DC Circuit Rejects Request for En Banc Hearing On FCC’s 2015 Open Internet Order

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(May 3, 2017 – Jennifer Ortega) On May 1, the U.S. Court of Appeals for the D.C. Circuit rejected a request to review its decision to uphold the Federal Communications Commission’s (FCC) 2015 Open Internet Order. The decision and therefore the legality of the Open Internet Order may now be headed to the Supreme Court.

In the case, the plaintiff, USTelecom, asked the D.C. Circuit to grant them a rehearing en banc to reconsider its previous decision, which upheld the FCC’s order. An en banc review would have meant that all of the D.C. Circuit judges would rehear the entire case, which was originally decided by a typical three-judge panel. (There are currently 17 judges on the D.C. Circuit Court of Appeals.) In the case, USTelecom is arguing that the FCC overreached its authority in establishing the net neutrality regulations presented in the 2015 Open Internet Order.

In its decision, the D.C. Circuit cited FCC Chairman Ajit Pai’s plans to repeal the net neutrality rules, which were issued under the Obama administration; "En banc review would be particularly unwarranted at this point in light of the uncertainty surrounding the fate of the FCC’s Order.” Should the FCC begin the formal rulemaking process to replace the current regulations, “the en banc court could find itself examining, and pronouncing on, the validity of a rule that the agency had already slated for replacement."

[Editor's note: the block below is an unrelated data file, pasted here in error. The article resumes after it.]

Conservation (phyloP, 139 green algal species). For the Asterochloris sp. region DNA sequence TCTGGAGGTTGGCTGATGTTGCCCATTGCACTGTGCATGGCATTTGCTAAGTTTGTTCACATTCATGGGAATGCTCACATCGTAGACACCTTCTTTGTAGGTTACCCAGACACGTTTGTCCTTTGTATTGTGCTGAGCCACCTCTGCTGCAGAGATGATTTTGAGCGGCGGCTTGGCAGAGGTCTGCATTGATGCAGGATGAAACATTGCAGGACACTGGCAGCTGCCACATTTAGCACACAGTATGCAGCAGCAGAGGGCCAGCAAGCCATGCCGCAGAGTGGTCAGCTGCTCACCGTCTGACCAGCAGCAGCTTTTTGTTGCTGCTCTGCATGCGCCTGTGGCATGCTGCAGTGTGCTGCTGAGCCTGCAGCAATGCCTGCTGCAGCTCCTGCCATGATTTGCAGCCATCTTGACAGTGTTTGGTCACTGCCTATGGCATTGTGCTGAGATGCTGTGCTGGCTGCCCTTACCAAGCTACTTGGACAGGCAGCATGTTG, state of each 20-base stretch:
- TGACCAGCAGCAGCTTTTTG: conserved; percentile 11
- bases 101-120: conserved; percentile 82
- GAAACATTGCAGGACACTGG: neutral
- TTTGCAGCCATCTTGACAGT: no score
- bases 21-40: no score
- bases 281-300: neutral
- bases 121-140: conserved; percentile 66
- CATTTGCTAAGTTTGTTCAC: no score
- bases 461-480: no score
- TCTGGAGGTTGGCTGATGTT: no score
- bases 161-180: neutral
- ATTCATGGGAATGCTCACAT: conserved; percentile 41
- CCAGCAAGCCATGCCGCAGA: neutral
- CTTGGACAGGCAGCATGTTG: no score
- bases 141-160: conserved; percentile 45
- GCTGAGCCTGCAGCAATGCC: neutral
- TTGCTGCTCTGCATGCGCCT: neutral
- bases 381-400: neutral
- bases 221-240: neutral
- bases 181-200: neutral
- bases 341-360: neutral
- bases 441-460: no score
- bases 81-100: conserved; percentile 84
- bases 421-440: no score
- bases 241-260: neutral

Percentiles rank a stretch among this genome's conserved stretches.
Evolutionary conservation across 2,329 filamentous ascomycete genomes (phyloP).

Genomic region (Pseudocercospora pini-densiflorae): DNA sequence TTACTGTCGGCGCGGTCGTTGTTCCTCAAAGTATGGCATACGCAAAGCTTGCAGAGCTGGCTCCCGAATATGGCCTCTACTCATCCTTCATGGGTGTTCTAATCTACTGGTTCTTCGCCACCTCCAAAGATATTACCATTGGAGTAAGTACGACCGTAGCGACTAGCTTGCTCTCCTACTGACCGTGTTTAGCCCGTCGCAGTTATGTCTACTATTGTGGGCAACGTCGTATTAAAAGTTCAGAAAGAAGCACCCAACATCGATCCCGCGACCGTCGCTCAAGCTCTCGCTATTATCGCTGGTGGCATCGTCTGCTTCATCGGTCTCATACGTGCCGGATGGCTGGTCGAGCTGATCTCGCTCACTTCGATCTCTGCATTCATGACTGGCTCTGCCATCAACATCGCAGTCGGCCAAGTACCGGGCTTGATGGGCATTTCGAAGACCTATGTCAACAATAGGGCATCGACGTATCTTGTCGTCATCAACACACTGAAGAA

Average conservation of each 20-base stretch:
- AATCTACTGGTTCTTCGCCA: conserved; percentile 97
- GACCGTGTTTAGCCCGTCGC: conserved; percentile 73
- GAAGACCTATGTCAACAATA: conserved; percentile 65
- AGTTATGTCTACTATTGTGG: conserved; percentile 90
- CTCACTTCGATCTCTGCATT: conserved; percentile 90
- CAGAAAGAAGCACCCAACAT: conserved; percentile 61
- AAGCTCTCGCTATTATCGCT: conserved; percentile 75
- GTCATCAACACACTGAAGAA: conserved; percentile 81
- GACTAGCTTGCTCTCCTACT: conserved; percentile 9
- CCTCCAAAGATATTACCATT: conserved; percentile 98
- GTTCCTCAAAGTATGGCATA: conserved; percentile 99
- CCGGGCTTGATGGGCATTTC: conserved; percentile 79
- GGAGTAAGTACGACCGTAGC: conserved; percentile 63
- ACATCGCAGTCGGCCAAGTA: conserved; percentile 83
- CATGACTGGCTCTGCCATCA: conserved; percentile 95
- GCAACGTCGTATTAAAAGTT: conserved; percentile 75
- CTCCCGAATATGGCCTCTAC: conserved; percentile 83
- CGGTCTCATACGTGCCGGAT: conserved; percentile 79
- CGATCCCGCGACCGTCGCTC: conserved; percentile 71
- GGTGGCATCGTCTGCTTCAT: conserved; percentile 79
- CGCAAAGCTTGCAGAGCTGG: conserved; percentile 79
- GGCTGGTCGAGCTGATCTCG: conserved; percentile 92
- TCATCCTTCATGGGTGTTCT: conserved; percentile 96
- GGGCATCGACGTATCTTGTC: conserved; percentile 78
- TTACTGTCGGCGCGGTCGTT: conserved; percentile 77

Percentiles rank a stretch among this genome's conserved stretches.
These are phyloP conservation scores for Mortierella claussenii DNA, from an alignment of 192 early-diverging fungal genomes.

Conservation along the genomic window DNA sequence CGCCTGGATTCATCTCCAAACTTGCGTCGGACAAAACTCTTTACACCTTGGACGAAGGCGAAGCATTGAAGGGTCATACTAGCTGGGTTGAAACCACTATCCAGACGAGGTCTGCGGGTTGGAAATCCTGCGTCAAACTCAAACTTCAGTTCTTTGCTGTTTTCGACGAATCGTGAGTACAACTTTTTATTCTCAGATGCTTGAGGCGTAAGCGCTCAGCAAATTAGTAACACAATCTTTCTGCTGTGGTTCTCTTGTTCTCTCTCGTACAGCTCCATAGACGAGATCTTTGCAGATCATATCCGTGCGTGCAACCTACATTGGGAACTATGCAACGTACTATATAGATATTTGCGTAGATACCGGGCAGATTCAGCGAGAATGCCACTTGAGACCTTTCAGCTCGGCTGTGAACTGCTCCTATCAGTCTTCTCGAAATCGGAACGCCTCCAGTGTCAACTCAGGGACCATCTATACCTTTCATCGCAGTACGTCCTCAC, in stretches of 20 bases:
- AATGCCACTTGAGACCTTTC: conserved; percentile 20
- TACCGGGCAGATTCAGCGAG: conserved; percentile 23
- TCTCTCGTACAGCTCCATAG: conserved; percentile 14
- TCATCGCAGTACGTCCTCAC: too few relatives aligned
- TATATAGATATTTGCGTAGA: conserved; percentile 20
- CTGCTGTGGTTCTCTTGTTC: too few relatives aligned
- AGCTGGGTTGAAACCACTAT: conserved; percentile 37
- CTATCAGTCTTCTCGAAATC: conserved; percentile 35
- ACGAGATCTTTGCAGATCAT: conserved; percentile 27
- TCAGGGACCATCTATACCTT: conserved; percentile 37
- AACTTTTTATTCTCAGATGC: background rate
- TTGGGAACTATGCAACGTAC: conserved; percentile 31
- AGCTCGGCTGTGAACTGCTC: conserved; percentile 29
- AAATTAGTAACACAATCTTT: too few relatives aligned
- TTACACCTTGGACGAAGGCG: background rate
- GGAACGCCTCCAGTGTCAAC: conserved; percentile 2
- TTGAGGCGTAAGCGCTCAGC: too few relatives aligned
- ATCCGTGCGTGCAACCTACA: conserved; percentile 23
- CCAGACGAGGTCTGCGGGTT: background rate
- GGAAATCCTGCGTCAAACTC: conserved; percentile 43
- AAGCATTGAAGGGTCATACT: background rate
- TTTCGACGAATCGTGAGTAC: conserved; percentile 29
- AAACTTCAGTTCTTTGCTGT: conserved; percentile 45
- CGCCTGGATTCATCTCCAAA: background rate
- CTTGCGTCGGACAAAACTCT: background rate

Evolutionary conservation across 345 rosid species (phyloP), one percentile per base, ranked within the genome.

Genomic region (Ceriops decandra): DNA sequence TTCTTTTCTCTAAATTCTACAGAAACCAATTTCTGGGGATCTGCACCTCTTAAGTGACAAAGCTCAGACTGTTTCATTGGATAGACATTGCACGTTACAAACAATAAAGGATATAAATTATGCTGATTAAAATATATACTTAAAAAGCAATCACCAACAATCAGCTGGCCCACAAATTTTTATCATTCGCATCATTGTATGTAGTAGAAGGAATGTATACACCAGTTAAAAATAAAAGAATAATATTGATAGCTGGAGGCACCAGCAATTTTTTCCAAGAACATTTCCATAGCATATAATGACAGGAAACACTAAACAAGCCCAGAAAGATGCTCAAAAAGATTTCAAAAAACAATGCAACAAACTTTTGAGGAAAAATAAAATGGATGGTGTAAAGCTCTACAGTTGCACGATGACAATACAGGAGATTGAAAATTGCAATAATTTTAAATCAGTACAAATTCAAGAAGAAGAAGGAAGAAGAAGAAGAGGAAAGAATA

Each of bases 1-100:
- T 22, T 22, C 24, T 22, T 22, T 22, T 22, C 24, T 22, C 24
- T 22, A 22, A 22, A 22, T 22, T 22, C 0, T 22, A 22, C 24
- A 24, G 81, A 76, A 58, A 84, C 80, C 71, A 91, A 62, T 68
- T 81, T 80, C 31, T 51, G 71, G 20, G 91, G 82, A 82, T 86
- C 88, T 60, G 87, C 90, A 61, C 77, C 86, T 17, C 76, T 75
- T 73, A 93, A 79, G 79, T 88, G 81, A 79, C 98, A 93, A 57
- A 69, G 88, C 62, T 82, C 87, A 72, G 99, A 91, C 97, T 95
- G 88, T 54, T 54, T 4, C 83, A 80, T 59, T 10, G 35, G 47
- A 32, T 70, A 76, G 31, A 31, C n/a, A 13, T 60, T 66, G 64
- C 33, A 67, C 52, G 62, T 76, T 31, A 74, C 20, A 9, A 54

USTelecom has not yet announced any plans to move forward with their appeal to the Supreme Court. Their CEO has said the association is reviewing their legal options at this time.

Last week, Chairman Pai announced and released his new proposed rulemaking, entitled “Restoring Internet Freedom.” The FCC will vote to move forward with the formal rulemaking process at its next meeting on May 18.

Jen Ortega serves as a consultant to EDUCAUSE on federal policy and government relations. She has worked with EDUCAUSE since 2013 and assists with monitoring legislative and regulatory proposals across a range of policy areas, including cybersecurity, data privacy, e-learning, and accessibility.